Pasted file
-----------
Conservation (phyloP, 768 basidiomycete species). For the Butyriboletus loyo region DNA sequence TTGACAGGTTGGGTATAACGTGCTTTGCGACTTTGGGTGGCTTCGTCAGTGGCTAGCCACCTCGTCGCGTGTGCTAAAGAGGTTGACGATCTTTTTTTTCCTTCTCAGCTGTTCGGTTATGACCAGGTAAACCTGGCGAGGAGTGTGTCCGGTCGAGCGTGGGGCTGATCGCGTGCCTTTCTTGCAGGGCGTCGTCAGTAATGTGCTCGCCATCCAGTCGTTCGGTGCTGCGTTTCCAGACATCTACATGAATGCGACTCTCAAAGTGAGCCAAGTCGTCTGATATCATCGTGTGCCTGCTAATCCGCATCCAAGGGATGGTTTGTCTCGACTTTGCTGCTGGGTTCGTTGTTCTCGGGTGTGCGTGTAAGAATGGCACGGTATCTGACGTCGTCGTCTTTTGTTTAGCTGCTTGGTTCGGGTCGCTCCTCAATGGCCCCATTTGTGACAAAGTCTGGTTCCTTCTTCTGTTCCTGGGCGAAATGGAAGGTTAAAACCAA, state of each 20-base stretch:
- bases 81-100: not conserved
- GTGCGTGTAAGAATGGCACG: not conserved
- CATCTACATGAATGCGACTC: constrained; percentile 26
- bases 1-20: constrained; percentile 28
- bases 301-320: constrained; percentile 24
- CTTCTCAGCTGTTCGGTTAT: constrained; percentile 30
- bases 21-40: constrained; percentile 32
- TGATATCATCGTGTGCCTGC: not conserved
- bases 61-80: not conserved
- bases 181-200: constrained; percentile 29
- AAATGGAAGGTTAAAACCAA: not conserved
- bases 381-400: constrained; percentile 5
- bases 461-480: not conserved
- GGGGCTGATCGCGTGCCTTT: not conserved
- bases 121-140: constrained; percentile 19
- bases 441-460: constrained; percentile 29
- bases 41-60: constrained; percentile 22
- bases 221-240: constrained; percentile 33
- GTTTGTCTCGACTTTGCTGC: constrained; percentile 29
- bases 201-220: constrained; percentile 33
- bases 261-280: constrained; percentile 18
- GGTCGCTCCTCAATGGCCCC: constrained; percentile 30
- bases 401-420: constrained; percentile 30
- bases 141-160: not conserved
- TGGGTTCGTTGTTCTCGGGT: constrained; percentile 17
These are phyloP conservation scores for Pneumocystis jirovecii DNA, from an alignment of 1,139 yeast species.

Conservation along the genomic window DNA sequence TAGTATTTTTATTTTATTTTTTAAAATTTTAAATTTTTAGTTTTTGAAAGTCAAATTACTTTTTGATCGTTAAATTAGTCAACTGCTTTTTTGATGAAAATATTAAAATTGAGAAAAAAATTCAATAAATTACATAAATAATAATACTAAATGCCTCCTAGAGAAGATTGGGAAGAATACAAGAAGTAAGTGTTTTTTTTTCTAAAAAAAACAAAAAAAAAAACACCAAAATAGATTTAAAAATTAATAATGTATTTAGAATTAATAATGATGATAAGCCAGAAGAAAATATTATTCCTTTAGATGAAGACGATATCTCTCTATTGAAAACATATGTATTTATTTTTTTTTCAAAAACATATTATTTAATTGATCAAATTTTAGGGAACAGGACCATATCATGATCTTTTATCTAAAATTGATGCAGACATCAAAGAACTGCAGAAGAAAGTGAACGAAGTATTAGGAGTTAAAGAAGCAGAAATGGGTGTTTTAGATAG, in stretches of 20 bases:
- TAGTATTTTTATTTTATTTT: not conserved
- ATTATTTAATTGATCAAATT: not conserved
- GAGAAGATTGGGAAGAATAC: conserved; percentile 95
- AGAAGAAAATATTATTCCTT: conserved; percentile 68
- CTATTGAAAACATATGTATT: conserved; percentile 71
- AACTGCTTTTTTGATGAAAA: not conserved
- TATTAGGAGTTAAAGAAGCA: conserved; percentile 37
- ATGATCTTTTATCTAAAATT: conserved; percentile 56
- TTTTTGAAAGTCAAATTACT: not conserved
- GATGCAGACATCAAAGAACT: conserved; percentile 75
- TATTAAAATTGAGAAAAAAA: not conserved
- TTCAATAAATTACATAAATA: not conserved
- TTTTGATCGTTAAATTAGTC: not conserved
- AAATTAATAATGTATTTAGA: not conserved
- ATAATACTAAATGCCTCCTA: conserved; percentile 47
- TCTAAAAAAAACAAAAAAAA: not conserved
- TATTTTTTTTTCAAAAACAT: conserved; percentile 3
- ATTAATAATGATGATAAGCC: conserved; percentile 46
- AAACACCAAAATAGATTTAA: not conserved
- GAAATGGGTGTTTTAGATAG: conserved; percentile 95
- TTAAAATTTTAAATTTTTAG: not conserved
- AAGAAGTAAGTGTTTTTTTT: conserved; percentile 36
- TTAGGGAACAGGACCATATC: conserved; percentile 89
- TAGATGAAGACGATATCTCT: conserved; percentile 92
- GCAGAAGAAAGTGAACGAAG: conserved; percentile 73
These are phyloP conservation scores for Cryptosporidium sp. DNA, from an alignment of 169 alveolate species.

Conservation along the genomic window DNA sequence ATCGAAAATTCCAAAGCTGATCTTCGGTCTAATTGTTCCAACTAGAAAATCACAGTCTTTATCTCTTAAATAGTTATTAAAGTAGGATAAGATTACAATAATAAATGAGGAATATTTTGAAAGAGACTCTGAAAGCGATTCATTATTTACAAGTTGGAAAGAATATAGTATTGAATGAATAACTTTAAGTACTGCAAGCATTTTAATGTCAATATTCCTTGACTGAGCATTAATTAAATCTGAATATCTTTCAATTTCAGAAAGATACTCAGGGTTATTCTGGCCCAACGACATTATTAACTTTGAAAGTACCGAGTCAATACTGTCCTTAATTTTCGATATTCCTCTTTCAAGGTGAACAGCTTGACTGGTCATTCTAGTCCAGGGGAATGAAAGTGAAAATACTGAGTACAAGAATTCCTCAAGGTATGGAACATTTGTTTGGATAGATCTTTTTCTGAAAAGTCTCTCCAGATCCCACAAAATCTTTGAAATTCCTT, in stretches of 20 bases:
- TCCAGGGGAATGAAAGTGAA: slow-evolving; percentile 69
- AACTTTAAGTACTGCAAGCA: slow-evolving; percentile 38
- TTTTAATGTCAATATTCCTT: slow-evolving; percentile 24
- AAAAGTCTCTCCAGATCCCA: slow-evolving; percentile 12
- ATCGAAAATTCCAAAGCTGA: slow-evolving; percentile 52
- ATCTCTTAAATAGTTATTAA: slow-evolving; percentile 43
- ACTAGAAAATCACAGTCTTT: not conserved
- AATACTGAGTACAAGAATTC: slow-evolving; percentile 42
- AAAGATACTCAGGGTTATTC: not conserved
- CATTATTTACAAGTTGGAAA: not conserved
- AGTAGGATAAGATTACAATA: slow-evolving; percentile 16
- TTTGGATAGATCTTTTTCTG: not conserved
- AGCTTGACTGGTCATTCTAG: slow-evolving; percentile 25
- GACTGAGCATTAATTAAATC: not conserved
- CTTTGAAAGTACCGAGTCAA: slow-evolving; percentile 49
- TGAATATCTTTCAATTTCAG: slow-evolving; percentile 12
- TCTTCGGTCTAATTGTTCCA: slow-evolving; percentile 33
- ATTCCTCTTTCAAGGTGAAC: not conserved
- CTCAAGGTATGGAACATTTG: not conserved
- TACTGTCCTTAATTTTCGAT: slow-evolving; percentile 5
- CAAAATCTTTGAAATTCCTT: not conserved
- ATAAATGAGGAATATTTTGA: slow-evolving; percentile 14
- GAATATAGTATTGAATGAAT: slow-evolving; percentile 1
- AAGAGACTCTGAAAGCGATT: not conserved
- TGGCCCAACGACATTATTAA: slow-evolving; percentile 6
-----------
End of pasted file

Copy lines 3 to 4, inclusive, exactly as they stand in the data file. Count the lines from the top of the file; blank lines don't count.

- GTGCGTGTAAGAATGGCACG: not conserved
- CATCTACATGAATGCGACTC: constrained; percentile 26